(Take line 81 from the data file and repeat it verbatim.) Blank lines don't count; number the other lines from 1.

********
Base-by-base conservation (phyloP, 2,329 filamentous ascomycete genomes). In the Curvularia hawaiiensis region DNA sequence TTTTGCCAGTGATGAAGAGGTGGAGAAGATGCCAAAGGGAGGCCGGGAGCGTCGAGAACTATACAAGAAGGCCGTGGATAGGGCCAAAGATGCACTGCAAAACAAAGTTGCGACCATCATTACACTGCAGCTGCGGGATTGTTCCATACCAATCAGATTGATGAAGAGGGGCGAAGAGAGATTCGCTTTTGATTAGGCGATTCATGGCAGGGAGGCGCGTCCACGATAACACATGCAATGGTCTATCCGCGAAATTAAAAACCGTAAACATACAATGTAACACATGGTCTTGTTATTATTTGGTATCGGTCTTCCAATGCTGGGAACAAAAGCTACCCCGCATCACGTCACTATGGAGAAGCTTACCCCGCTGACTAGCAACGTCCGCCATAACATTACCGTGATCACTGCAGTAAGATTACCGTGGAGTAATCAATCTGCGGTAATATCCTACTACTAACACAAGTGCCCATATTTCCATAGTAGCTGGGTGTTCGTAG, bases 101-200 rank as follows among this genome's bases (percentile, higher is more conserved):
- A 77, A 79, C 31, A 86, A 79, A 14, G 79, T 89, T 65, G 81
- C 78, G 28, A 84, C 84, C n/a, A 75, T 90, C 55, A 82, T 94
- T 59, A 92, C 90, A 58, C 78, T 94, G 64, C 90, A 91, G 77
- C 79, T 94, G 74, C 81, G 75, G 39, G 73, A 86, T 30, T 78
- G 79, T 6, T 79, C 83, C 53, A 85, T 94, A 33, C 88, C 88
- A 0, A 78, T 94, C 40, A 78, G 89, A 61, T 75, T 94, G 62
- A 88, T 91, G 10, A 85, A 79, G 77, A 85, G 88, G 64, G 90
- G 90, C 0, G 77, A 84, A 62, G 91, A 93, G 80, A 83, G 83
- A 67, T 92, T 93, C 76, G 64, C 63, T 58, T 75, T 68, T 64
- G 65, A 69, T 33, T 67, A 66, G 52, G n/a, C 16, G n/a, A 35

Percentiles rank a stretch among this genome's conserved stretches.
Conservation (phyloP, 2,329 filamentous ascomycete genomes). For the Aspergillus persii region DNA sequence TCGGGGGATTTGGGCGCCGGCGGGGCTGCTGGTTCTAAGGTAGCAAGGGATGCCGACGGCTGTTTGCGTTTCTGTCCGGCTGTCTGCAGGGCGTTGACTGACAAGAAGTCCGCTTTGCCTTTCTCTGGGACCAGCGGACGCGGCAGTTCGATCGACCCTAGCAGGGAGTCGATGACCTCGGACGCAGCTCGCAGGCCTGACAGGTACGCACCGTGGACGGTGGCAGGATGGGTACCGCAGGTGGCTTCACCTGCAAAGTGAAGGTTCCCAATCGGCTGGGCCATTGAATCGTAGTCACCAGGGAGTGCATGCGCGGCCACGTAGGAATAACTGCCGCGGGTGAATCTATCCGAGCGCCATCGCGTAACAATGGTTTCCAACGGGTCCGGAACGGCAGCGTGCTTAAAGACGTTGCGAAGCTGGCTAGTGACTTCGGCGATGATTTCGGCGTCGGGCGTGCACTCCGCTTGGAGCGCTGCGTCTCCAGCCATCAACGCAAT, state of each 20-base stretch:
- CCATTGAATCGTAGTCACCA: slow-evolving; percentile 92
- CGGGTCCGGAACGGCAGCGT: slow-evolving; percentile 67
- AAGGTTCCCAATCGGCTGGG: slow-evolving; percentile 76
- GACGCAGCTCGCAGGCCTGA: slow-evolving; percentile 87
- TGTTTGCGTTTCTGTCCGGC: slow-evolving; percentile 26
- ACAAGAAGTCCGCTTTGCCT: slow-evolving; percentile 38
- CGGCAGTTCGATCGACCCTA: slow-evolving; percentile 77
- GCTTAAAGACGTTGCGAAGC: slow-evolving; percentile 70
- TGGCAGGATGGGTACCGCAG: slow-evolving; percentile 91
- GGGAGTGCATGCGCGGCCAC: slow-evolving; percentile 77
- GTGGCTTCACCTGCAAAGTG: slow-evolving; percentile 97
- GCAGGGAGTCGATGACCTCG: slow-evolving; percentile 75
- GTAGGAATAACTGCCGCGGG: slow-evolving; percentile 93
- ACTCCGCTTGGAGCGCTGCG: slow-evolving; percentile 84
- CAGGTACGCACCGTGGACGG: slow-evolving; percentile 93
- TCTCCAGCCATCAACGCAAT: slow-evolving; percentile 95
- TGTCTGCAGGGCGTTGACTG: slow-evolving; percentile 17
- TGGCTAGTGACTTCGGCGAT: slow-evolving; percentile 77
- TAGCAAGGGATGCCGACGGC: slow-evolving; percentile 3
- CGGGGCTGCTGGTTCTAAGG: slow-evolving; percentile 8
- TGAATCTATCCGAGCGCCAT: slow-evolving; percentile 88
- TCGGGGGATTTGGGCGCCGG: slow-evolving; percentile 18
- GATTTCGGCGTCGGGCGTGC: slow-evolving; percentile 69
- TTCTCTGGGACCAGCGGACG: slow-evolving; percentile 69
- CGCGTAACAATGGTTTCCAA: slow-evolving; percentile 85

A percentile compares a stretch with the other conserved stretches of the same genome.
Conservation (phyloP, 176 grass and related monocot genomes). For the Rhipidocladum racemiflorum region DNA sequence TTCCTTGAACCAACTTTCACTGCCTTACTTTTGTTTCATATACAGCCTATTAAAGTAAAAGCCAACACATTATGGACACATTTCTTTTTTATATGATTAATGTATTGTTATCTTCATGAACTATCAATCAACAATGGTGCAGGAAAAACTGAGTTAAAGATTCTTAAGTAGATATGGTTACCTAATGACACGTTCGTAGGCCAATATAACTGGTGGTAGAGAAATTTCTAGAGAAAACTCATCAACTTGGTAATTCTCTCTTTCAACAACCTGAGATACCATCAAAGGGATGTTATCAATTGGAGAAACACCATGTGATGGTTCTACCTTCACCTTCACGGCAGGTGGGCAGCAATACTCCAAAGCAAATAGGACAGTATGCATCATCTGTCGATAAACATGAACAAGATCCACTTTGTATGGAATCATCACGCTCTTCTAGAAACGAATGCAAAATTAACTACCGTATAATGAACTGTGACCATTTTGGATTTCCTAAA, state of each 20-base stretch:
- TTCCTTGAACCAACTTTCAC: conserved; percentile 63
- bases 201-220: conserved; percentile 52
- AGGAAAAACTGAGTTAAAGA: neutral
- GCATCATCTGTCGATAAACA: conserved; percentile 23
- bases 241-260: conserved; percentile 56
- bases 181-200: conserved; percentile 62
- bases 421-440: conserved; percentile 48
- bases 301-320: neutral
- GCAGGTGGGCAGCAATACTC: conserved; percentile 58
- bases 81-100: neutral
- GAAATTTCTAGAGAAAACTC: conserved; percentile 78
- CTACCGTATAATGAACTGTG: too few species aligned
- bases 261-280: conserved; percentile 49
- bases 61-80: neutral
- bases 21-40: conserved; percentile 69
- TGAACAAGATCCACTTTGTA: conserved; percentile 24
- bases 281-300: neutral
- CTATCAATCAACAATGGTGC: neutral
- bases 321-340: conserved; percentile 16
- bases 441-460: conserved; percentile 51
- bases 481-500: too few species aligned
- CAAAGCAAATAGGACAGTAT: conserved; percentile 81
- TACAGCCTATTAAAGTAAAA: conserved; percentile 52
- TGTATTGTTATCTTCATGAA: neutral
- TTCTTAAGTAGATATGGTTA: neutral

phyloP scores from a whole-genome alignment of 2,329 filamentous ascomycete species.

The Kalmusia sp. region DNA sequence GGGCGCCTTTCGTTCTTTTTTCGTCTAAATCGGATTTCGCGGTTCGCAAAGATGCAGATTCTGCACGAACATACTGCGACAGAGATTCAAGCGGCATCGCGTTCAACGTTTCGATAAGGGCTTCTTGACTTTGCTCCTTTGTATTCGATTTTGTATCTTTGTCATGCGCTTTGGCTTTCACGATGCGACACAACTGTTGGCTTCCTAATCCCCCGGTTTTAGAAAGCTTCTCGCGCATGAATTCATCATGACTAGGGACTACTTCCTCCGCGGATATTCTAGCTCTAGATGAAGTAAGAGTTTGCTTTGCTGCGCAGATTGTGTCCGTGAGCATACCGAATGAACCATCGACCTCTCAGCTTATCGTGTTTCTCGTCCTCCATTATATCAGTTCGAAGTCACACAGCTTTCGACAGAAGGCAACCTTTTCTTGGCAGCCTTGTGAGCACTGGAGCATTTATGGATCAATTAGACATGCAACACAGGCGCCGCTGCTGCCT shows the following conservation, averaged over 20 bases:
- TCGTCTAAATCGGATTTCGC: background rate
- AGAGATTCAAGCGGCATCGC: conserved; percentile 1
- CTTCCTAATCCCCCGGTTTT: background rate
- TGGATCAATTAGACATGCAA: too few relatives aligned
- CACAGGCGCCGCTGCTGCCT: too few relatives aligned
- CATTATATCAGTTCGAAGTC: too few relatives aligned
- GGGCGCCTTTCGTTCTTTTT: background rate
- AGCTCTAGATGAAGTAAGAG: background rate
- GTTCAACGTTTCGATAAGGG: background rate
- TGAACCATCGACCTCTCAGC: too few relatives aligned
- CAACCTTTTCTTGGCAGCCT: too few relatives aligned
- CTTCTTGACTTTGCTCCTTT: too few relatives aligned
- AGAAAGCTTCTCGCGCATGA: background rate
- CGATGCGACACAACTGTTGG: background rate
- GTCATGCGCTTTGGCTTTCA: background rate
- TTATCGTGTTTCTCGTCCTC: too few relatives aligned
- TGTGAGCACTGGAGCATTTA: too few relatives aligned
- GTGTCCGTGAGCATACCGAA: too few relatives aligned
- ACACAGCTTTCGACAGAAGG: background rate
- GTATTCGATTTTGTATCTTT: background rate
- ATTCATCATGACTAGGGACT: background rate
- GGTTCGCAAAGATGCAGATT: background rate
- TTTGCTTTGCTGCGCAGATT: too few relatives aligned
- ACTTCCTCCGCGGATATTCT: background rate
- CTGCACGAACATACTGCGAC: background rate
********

- CGATGCGACACAACTGTTGG: background rate